The church Paul founded in Thessalonica soon experienced persecution. Those who did not believe were jealous and moved to round up certain bad characters—the kind you find hanging around on street corners everywhere—and with these started a riot in the city. They went to Jason’s house because that is where Paul and Silas were staying. They did not find them. They found Jason and a few other brothers instead. So they dragged them before the city officials, shouting, “These men who have caused trouble all over the world have come here, and Jason has welcomed them into his house. They are defying Caesar’s decrees, saying that there is another king, one called Jesus” (vv. 6-7).
In our translation the people in charge of Thessalonica are called “the city officials,” translating the Greek word politarch. This is the only place in ancient literature where this word is found, and there was a time when the liberal scholars were saying that it was proof that Luke didn’t know what he was writing about and could not be trusted as a historian. They assumed that Luke made up the word because he didn’t know the proper title.
However, as is often the case in such matters, it is the liberal critics, rather than Luke, who have been proved wrong, because today this term has been found. And remarkably, it has been found, not scattered throughout the Roman world, as we might expect, but in this very city of Thessalonica. In fact, there are sixteen inscriptions of this very word. It was even found on an arch that was once above one of the gates to the city.1 Since the inscriptions are not found elsewhere it seems that this was a term unique to Thessalonica. So, far from its being evidence of inaccuracy on Luke’s part, it is actually proof of his extraordinary power of observation and of his reliability as a historian.
When they came to the city officials, the leaders of the riot made a two-part accusation: 1) that Paul and Silas, who had been upsetting people elsewhere, had come there; and 2) that they were teaching that people should defy Caesar’s decrees. The second half of the accusation was untrue, though it was a wise move for them to have raised it. If they could get people thinking that the disciples were teaching rebellion against Caesar, they had a point in their favor even though it was not true. But although that part of their accusation was untrue, the first part, which claimed that they were upsetting the world, was accurate.
This is another place where we have lost something in translation. The New International Version says, “These men who have caused trouble all over the world have now come here” (v. 6). Well, they were and they had. But the text is actually stronger than this. It says literally, “These men… have turned the world upside down.”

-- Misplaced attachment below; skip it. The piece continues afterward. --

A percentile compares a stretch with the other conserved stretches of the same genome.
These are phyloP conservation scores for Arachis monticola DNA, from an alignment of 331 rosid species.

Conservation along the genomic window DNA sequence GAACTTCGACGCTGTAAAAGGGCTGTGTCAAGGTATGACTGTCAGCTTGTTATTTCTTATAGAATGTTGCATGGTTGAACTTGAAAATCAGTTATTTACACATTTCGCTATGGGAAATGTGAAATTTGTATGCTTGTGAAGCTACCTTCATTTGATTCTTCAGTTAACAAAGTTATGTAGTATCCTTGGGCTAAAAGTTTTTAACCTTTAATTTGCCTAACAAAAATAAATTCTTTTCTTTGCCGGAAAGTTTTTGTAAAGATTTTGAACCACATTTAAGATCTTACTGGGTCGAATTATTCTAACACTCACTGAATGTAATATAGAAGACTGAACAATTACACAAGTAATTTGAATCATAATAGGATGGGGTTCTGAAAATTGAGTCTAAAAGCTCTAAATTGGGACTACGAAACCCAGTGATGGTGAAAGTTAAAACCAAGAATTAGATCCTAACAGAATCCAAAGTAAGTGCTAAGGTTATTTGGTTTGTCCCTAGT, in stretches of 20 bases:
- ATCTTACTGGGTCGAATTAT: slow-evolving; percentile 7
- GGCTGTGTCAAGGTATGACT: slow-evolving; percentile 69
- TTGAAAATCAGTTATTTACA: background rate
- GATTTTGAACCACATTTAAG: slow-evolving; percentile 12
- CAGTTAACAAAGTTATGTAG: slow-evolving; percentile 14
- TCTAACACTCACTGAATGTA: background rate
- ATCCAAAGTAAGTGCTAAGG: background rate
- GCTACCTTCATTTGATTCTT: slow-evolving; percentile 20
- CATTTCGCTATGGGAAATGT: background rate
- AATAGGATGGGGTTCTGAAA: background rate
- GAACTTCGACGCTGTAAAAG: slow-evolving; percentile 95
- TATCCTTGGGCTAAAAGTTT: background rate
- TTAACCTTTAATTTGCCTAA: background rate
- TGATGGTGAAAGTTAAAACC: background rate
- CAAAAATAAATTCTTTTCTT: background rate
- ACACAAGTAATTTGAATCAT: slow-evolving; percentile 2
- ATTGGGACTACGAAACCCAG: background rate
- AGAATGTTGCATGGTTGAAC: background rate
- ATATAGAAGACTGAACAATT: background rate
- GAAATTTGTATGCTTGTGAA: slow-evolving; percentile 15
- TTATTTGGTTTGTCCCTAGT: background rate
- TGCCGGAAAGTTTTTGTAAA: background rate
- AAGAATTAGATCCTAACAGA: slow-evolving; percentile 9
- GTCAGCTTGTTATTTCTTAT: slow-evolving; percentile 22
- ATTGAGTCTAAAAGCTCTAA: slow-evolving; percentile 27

There is an ancient letter in which a teenager is writing to his mother to complain that his father wouldn’t let him go to Alexandria. He says, “Father has upset me.” That word, the word “upset” or “turn upside down,” is the word Luke uses.2 Paul and Barnabas had been upsetting the world. But that wasn’t a bad thing for them to do. It was a good thing, because the world had already been turned upside down by sin. So by turning it upside down again, they were actually setting it right.
I wish all Christians would upset the world that way. A lot are upsetting other people, but not like that. They should be upsetting the world by bringing the grace of God to it through the preaching of His Word. This alone is able to bring the world back to its senses and bring blessing.
In the first two chapters of 1 Thessalonians Paul reflects on what happened in Thessalonica as the result of his preaching.3 In the rest of today’s study and the beginning of tomorrow’s, let’s look at the important points.
1. The preaching was blessed by God. Paul says that when he preached at Thessalonica the Gospel came “with power,” that is, by the Holy Spirit (1 Thess. 1:5). The way Paul writes makes us think that there were times in his ministry when, at least so far as he could tell, the Gospel did not come in such power. He preached the same Gospel. But for reasons known only to God, not as many responded and the results were not as firm or long lasting. In Thessalonica God had blessed the preaching powerfully.
2. The people received God’s Word eagerly. Paul says that when he preached the Gospel the words he spoke were received by the Thessalonians “not as the word of men, but as it actually is, the word of God” (1 Thess. 2:13). Paul often referred to his teaching in that way, saying that what he taught was God’s direct teaching since he taught as an apostle of the Lord. People did not always receive it as God’s Word. Often they rejected it completely. But in Thessalonica they did receive it. They received it as given by the Holy Spirit and were blessed accordingly.
3. The believers tried to model their Christian lives on Paul. Paul wrote that those who received the Gospel became “imitators” of him (1 Thess. 1:6). There was no New Testament in those days. It had not been written yet. There was no Sermon on the Mount for the disciples to place before them and say, “This is our model.” What they had was Paul, who was himself trying to live like Jesus Christ, and they tried to model their Christian life on him.
1See E. M. Blaiklock, The Acts of the Apostles (Grand Rapids, MI: Eerdmans, 1963), 129.
3As we go on from this point we will be dealing with churches in more cities to which the Apostle Paul wrote letters. He goes to Corinth in Acts 18, and he wrote two letters to Corinth. In chapter 19 he visits Ephesus, and he wrote a very important letter to Ephesus. At the end of the book he gets to Rome, to which he wrote the most important of all his letters. We have already studied his work in Philippi to which Paul wrote the book of Philippians.